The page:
When one person is overcollecting in a shared space and it’s impinging on the other person, set guidelines or rules for the shared space. When the rules are broken have consequences set up and agreed upon ahead of time. Consequences can be “take-aways,” meaning items left around will be removed and stored away for a certain amount of time. This gives the messy person time to process the loss of their items and to recognize there will be items unavailable to them for a period of time, due to leaving things around. More serious consequences can be that the inconvenienced person leaves the situation until the home is remedied by the clutterer. When there is an impending separation or divorce, couples therapy or coaching can be beneficial in order to have an objective opinion.
The Clutter Remedy has a wonderfully holistic and healing tone, along with your underlying guidance of taking an appropriate pace—because, as you note, “When you push, you fall.” You advocate working carefully to discover the personal and psychological reasons behind clutter accumulation, as well as making changes in speech, diet, decor, and other lifestyle habits. How would you deal with someone who insists that their home just needs a good “spring cleaning,” and who is resistant to this deeper introspection?
The deeper introspection prior to decluttering helps clutter from coming back over and over again. Using techniques to clear negative emotions, heal trauma, and figuring out what you love to do in life spurs on enthusiasm about having a clutter free, functional, and well designed space. Having a beautiful space then spurs on wanting the space to stay that way. As well, understanding what disruptive behaviors or situations cause barriers to remaining organized will help prevent re-cluttering and is essential for living a perpetually organized life. Quick fixes or clean ups and solely making things neat does not assure a perpetually disorganized person will remain organized permanently.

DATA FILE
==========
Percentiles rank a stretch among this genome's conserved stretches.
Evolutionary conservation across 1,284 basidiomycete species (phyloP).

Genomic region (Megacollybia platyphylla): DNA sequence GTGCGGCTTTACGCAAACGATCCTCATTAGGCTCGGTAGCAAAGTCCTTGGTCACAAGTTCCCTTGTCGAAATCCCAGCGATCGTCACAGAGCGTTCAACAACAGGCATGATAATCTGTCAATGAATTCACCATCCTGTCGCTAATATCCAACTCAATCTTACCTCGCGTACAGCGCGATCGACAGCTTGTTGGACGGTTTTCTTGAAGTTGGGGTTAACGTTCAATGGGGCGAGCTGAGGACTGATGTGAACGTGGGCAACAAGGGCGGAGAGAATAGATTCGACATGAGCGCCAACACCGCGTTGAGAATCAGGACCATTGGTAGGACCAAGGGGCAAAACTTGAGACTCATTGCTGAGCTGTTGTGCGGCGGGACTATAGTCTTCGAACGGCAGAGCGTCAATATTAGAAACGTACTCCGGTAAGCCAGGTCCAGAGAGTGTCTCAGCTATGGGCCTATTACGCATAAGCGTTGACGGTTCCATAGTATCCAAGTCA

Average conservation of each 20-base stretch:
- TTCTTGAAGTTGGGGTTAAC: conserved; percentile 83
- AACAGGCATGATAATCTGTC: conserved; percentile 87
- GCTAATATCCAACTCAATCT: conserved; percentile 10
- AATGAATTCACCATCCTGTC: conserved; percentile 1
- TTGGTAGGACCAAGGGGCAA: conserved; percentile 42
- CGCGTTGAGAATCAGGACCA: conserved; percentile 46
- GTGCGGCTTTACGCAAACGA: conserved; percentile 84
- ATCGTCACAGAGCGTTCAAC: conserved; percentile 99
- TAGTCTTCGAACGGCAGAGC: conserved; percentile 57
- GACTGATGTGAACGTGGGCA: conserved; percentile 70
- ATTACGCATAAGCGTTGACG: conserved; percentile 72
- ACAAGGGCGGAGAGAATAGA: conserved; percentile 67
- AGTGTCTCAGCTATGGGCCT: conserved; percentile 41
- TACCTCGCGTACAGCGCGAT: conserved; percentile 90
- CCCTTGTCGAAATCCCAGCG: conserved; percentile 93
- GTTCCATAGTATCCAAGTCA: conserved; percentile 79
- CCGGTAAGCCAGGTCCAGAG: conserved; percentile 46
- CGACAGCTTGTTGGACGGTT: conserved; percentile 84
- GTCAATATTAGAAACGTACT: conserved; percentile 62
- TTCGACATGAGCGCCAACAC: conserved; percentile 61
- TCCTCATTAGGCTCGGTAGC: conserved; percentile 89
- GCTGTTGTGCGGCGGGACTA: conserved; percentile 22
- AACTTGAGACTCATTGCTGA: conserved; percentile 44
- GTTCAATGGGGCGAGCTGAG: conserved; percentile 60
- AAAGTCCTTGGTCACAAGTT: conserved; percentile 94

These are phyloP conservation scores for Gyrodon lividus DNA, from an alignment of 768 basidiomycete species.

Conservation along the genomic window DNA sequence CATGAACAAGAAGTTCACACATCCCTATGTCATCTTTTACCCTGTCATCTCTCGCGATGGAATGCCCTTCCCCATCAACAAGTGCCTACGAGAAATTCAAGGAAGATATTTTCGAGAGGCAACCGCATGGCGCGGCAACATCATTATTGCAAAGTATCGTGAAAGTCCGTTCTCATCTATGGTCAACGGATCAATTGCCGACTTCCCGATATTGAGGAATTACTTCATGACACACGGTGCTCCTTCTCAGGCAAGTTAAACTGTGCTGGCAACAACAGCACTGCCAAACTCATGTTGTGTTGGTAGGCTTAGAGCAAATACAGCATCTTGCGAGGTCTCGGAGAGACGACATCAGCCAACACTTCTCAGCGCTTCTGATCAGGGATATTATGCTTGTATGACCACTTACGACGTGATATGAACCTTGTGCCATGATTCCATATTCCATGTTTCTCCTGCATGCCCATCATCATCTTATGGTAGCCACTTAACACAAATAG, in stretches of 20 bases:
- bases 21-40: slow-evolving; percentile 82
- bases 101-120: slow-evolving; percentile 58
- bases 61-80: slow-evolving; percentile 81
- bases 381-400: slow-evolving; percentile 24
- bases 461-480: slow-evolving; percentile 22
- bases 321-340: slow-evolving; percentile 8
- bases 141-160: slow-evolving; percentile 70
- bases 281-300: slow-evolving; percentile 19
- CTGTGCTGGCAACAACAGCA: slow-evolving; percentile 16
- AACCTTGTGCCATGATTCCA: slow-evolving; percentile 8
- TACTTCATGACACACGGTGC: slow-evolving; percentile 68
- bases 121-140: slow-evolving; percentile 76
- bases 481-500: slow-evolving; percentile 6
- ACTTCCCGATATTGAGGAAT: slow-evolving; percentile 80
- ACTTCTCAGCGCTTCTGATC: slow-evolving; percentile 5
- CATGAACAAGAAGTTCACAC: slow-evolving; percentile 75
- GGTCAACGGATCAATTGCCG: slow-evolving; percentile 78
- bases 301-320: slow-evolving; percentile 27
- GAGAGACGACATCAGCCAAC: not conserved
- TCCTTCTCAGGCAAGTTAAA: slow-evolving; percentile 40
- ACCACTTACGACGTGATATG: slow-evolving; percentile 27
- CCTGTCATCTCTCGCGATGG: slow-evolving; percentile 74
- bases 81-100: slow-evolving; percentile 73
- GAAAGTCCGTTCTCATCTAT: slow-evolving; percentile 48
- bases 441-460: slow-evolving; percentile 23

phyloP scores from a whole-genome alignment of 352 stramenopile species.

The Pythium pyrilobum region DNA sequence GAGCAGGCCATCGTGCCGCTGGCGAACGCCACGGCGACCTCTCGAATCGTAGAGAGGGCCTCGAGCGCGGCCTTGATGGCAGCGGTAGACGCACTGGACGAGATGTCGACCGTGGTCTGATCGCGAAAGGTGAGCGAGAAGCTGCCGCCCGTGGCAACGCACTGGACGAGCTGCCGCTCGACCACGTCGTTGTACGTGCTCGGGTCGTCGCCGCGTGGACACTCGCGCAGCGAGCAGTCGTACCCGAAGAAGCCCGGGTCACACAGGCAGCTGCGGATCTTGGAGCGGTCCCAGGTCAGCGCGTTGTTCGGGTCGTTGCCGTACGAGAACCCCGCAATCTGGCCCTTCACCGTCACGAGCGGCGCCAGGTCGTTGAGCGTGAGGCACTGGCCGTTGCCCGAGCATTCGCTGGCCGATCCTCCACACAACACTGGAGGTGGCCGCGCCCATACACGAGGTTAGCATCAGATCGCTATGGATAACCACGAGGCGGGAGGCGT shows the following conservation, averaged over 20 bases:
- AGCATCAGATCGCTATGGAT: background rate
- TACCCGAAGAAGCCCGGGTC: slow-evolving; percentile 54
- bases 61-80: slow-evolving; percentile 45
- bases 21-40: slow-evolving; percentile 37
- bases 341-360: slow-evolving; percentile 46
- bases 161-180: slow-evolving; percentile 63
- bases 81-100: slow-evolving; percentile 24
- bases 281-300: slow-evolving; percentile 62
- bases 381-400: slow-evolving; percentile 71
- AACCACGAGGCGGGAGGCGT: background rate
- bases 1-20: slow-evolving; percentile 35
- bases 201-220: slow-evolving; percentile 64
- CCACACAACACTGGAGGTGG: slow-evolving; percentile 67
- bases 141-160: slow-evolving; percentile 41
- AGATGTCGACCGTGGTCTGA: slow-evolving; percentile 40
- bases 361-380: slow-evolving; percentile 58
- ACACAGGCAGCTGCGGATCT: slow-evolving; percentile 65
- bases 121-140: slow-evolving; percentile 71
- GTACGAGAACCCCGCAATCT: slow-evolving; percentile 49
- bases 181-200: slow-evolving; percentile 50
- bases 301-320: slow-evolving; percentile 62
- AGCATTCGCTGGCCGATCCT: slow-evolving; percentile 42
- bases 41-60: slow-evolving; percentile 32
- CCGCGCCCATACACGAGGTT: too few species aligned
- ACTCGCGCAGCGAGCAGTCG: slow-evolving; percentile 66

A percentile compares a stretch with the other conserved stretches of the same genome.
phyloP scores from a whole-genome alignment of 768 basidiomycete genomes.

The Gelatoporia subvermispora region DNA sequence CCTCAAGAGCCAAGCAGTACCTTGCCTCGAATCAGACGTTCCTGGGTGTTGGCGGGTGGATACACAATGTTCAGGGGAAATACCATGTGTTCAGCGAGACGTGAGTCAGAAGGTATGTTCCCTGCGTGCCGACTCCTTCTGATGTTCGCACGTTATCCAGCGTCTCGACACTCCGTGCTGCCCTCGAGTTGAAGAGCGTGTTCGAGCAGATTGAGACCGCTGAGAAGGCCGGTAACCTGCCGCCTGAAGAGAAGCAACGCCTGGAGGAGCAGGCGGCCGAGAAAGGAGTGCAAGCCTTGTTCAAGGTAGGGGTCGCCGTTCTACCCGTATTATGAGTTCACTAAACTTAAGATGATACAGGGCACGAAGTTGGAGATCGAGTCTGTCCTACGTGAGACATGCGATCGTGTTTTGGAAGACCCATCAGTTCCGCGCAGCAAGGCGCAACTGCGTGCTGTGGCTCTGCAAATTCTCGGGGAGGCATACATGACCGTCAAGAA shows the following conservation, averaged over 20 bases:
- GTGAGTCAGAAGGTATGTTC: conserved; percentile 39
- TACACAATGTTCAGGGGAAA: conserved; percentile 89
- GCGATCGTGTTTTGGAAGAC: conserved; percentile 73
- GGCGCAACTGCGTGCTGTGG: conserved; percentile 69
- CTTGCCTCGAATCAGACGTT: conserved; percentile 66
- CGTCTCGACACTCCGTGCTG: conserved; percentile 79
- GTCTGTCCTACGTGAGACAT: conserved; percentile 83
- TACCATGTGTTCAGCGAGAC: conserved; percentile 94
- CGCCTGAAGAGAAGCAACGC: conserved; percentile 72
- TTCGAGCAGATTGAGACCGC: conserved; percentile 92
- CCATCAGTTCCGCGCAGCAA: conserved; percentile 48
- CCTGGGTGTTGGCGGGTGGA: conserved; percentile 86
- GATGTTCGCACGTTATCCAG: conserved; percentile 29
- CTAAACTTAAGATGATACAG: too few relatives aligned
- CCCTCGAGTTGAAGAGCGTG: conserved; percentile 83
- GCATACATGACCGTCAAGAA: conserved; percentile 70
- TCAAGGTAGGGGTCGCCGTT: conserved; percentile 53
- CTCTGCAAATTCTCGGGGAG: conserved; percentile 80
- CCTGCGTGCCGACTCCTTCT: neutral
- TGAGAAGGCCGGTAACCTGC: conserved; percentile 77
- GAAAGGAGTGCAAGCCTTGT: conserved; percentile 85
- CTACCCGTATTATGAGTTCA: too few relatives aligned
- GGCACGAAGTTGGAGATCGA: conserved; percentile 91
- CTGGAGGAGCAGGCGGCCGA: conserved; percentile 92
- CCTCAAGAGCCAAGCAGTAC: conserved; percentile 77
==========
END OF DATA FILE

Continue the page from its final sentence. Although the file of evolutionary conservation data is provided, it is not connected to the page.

Do you find that there can be a negative stereotype of “neat freak” people, like they’re sometimes regarded as controlling and less spontaneous than disorganized folks? And in that vein, do you encounter pushback from those who hold onto possessions for sentimental or romantic reasons, and who protest that to even think of donating or discarding such items shows a lack of caring or emotion?
I have zero judgment or concern about what anyone keeps or discards. My job as the clutter remedy expert is to do my job, which is categorizing, fine tuning, and containing belongings, plus furniture placement and space planning, designing, decorating, and finding the exact perfect place to put everything. Using the clear and concise criteria and respecting decisions made by the person who owns and loves their stuff helps make the decluttering process drama and regret free.
What ultimately made you shift from social work and psychotherapy to clutter counseling, and what’s the most satisfying aspect of your clutter therapy practice?
I’m a former social worker and psychotherapist of seventeen years. The ultimate decision for reinventing myself was that I didn’t want to sit anymore and wanted to do more in life. I helped thousands of people recreate themselves as a therapist and I wanted to see what MY ideal lifestyle was before I turned fifty. When I found professional organizing as a profession it was like a dream come true. I still get to help people, standing up instead of sitting, and I get to decorate and do lifestyle coaching assisting people to heal, grow, and blossom. I love what I do, I love the people I work with, and I love helping others not only reshape their space but also their lives.